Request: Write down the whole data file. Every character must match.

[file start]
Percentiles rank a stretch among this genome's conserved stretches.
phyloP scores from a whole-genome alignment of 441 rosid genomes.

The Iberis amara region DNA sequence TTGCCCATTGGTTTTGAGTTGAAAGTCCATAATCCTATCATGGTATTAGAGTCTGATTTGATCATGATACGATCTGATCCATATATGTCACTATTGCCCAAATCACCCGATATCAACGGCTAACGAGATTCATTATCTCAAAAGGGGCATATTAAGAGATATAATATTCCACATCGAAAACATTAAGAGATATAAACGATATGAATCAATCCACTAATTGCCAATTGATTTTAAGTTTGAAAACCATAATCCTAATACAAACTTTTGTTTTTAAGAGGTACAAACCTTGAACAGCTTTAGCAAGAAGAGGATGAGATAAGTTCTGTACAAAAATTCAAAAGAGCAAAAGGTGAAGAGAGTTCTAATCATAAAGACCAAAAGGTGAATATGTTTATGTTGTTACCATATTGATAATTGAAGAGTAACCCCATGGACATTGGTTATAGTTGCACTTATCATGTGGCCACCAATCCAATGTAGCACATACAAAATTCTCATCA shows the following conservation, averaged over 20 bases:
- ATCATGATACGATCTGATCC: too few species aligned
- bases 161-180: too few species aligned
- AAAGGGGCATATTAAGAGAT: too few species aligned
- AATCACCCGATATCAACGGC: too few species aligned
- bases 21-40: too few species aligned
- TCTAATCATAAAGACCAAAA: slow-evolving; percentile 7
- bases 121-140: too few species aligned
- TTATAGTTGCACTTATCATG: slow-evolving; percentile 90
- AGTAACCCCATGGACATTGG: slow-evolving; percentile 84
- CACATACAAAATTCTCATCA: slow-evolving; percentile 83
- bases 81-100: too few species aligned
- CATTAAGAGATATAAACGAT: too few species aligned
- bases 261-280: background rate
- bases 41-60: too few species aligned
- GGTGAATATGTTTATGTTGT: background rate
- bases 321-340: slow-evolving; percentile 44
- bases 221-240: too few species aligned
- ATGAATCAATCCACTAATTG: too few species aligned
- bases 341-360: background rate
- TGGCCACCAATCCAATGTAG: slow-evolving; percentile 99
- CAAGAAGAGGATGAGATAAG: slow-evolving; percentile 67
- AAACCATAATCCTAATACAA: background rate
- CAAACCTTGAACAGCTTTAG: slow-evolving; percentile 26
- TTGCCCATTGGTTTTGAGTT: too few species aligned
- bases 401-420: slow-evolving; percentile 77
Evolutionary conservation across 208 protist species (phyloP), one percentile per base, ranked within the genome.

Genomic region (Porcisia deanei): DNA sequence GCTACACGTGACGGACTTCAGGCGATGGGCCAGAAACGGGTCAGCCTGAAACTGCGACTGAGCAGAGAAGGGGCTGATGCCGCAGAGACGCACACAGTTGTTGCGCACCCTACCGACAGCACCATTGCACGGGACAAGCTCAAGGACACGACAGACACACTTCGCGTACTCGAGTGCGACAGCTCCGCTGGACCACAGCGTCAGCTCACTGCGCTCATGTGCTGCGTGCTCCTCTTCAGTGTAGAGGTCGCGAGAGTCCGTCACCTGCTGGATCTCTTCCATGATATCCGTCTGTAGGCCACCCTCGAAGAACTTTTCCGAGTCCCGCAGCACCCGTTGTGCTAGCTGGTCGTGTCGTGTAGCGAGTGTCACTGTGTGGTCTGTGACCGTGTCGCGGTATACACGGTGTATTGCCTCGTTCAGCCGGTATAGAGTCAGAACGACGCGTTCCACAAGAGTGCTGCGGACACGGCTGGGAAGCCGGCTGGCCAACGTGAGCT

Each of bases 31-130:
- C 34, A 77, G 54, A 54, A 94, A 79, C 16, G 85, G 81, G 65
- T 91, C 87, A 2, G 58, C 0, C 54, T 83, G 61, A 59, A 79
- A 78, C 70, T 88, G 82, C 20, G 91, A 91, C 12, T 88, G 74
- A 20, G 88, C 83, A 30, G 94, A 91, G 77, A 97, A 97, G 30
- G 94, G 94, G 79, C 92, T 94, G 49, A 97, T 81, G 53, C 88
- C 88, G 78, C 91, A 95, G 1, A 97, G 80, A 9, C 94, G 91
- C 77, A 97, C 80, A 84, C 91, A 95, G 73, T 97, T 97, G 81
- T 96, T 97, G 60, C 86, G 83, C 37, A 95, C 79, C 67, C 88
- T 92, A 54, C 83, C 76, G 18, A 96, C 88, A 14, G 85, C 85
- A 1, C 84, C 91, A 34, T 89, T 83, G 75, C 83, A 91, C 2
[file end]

Percentiles rank a stretch among this genome's conserved stretches.
phyloP scores from a whole-genome alignment of 441 rosid genomes.

The Iberis amara region DNA sequence TTGCCCATTGGTTTTGAGTTGAAAGTCCATAATCCTATCATGGTATTAGAGTCTGATTTGATCATGATACGATCTGATCCATATATGTCACTATTGCCCAAATCACCCGATATCAACGGCTAACGAGATTCATTATCTCAAAAGGGGCATATTAAGAGATATAATATTCCACATCGAAAACATTAAGAGATATAAACGATATGAATCAATCCACTAATTGCCAATTGATTTTAAGTTTGAAAACCATAATCCTAATACAAACTTTTGTTTTTAAGAGGTACAAACCTTGAACAGCTTTAGCAAGAAGAGGATGAGATAAGTTCTGTACAAAAATTCAAAAGAGCAAAAGGTGAAGAGAGTTCTAATCATAAAGACCAAAAGGTGAATATGTTTATGTTGTTACCATATTGATAATTGAAGAGTAACCCCATGGACATTGGTTATAGTTGCACTTATCATGTGGCCACCAATCCAATGTAGCACATACAAAATTCTCATCA shows the following conservation, averaged over 20 bases:
- ATCATGATACGATCTGATCC: too few species aligned
- bases 161-180: too few species aligned
- AAAGGGGCATATTAAGAGAT: too few species aligned
- AATCACCCGATATCAACGGC: too few species aligned
- bases 21-40: too few species aligned
- TCTAATCATAAAGACCAAAA: slow-evolving; percentile 7
- bases 121-140: too few species aligned
- TTATAGTTGCACTTATCATG: slow-evolving; percentile 90
- AGTAACCCCATGGACATTGG: slow-evolving; percentile 84
- CACATACAAAATTCTCATCA: slow-evolving; percentile 83
- bases 81-100: too few species aligned
- CATTAAGAGATATAAACGAT: too few species aligned
- bases 261-280: background rate
- bases 41-60: too few species aligned
- GGTGAATATGTTTATGTTGT: background rate
- bases 321-340: slow-evolving; percentile 44
- bases 221-240: too few species aligned
- ATGAATCAATCCACTAATTG: too few species aligned
- bases 341-360: background rate
- TGGCCACCAATCCAATGTAG: slow-evolving; percentile 99
- CAAGAAGAGGATGAGATAAG: slow-evolving; percentile 67
- AAACCATAATCCTAATACAA: background rate
- CAAACCTTGAACAGCTTTAG: slow-evolving; percentile 26
- TTGCCCATTGGTTTTGAGTT: too few species aligned
- bases 401-420: slow-evolving; percentile 77
Evolutionary conservation across 208 protist species (phyloP), one percentile per base, ranked within the genome.

Genomic region (Porcisia deanei): DNA sequence GCTACACGTGACGGACTTCAGGCGATGGGCCAGAAACGGGTCAGCCTGAAACTGCGACTGAGCAGAGAAGGGGCTGATGCCGCAGAGACGCACACAGTTGTTGCGCACCCTACCGACAGCACCATTGCACGGGACAAGCTCAAGGACACGACAGACACACTTCGCGTACTCGAGTGCGACAGCTCCGCTGGACCACAGCGTCAGCTCACTGCGCTCATGTGCTGCGTGCTCCTCTTCAGTGTAGAGGTCGCGAGAGTCCGTCACCTGCTGGATCTCTTCCATGATATCCGTCTGTAGGCCACCCTCGAAGAACTTTTCCGAGTCCCGCAGCACCCGTTGTGCTAGCTGGTCGTGTCGTGTAGCGAGTGTCACTGTGTGGTCTGTGACCGTGTCGCGGTATACACGGTGTATTGCCTCGTTCAGCCGGTATAGAGTCAGAACGACGCGTTCCACAAGAGTGCTGCGGACACGGCTGGGAAGCCGGCTGGCCAACGTGAGCT

Each of bases 31-130:
- C 34, A 77, G 54, A 54, A 94, A 79, C 16, G 85, G 81, G 65
- T 91, C 87, A 2, G 58, C 0, C 54, T 83, G 61, A 59, A 79
- A 78, C 70, T 88, G 82, C 20, G 91, A 91, C 12, T 88, G 74
- A 20, G 88, C 83, A 30, G 94, A 91, G 77, A 97, A 97, G 30
- G 94, G 94, G 79, C 92, T 94, G 49, A 97, T 81, G 53, C 88
- C 88, G 78, C 91, A 95, G 1, A 97, G 80, A 9, C 94, G 91
- C 77, A 97, C 80, A 84, C 91, A 95, G 73, T 97, T 97, G 81
- T 96, T 97, G 60, C 86, G 83, C 37, A 95, C 79, C 67, C 88
- T 92, A 54, C 83, C 76, G 18, A 96, C 88, A 14, G 85, C 85
- A 1, C 84, C 91, A 34, T 89, T 83, G 75, C 83, A 91, C 2